Abstract: Political budget cycles (PBCs) result from the credibility problems that office-motivated incumbents face under asymmetric information, due to their temptation to manipulate fiscal policy to increase their electoral chances. We analyze the role of rules that limit debt, crucial for aggregate PBCs to take place. Since the budget process under separation of powers typically requires that the legislature authorize new debt, divided government can make these fisscal rules credible. Commitment is undermined either by unified government or by imperfect compliance with the budget law. When divided government affects efficiency, voters must trade off electoral distortions and government competence.
    Keywords: political budget cycles, discretion, uniffied government, rules, credibility, separation of powers, divided government
    Date: 2009–04
  6. By: François Gourio (Department of Economics, Boston University); Jianjun Miao (Department of Economics, Boston University)
    Abstract: To study the long-run effect of dividend taxation on aggregate capital accumulation, we build a dynamic general equilibrium model in which there is a continuum of firms subject to idiosyncratic productivity shocks. We find that a dividend tax cut raises aggregate productivity by reducing the frictions in the reallocation of capital across firms. Our baseline model simulations show that when both dividend and capital gains tax rates are cut from 25 and 20 percent, respectively, to the same 15 percent level permanently, the aggregate long-run capital stock increases by about 4 percent.
    Keywords: firm heterogeneity, finance regime, dividend tax reform, general equilibrium
    JEL: E22 E62 G31 G35 H32
    Date: 2008–11
  7. By: Simona Grassi (European University Institute, Max Weber Programme); Ching-to Albert Ma (Department of Economics, Boston University)
    Abstract: We study the interaction between a public sector and a private sector in the provision of a private good. Under a limited budget, the public supplier uses a rationing policy. A private ?rm may supply the good to those consumers who are rationed by the public system. Consumers have di¤erent amounts of wealth, and costs of providing the good to them vary. We consider two information regimes: First, the public supplier observes only wealth information; second, the public supplier observes both wealth and cost information. The public supplier chooses a rationing policy based on its information; simultaneously, the private firm, observing only cost but not wealth information, chooses a pricing policy. In the first information regime, there is a continuum of equilibria; in each, rich consumers are rationed, and the private firm sells to these rationed consumers at high prices. In the second regime, there is a unique equilibrium. The public supplier allocates the good to consumers according to a cost-e¤ectiveness rule. In the equilibrium, rationed consumers have high costs relative to the bene?t, and the rationing rule is the same as if the private market were inactive.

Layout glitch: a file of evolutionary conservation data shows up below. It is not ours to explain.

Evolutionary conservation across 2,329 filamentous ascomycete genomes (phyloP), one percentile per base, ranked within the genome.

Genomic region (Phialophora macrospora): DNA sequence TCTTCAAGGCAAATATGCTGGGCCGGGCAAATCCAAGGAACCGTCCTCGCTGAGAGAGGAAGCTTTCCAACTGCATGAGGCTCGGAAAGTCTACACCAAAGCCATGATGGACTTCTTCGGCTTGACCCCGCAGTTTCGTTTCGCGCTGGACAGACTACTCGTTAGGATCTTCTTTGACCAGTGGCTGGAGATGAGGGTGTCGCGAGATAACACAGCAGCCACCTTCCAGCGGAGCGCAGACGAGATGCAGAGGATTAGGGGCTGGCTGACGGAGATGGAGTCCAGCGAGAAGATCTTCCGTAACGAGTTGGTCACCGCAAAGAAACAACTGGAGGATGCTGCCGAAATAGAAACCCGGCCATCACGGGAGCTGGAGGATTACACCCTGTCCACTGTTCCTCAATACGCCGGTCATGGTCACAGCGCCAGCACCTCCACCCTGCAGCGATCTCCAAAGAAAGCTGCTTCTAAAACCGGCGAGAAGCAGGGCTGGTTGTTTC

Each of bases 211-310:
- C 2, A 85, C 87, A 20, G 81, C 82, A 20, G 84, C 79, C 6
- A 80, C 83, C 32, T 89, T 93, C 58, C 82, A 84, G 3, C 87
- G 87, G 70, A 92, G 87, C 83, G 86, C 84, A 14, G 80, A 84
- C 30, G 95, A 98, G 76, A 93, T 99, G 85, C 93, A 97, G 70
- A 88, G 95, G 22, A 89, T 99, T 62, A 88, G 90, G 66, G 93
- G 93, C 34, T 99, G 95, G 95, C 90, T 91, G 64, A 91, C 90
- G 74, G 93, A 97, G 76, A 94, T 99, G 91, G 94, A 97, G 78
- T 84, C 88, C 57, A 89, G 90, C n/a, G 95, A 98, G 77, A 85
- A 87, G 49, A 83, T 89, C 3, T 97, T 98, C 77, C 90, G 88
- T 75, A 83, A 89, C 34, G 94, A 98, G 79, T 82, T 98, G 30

Date: 2009–01
  8. By: Delia Rodrigo; Lorenzo Allio; Pedro Andres-Amo
    Abstract: Multi-level regulatory governance is becoming a priority in many OECD countries. High quality regulation at a certain level of government can be compromised by poor regulatory policies and practices at other levels, impacting negatively on the performance of economies and on business and citizens’ activities. The most common problems that affect the relationship between the public and the private sectors are duplication, overlapping responsibility and low quality. These affect public service delivery, citizen’s perception, business services and activities, as well as investment and trade. More positively, following certain principles and good practices for high quality regulation in a coherent way as well as facilitating co-ordination among regulatory institutions at different levels of government can bring improvements to the regulatory system as a whole.
    Date: 2009–06
  9. By: Felix R. FitzRoy; Jim Y. Jin
    Abstract: Should two–band income taxes be progressive given a general income distribution? We provide a negative answer under utilitarian and max-min welfare functions. While this result clarifies some ambiguities in the literature, it does not rule out progressive taxes in general. If we maximize total or weighted utility of the poor, as often intended by the society, progressive taxes can be justified, especially when the ‘rich’ are very rich. Under these objectives we obtain new necessary conditions for progressive taxes, which only depend on aggregate features of income distributions. The validity of these conditions is examined using plausible income distributions.
    Keywords: optimal taxation, progressive tax, utilitarian, max-min, help the poor.
    JEL: H20 D40
    Date: 2009–05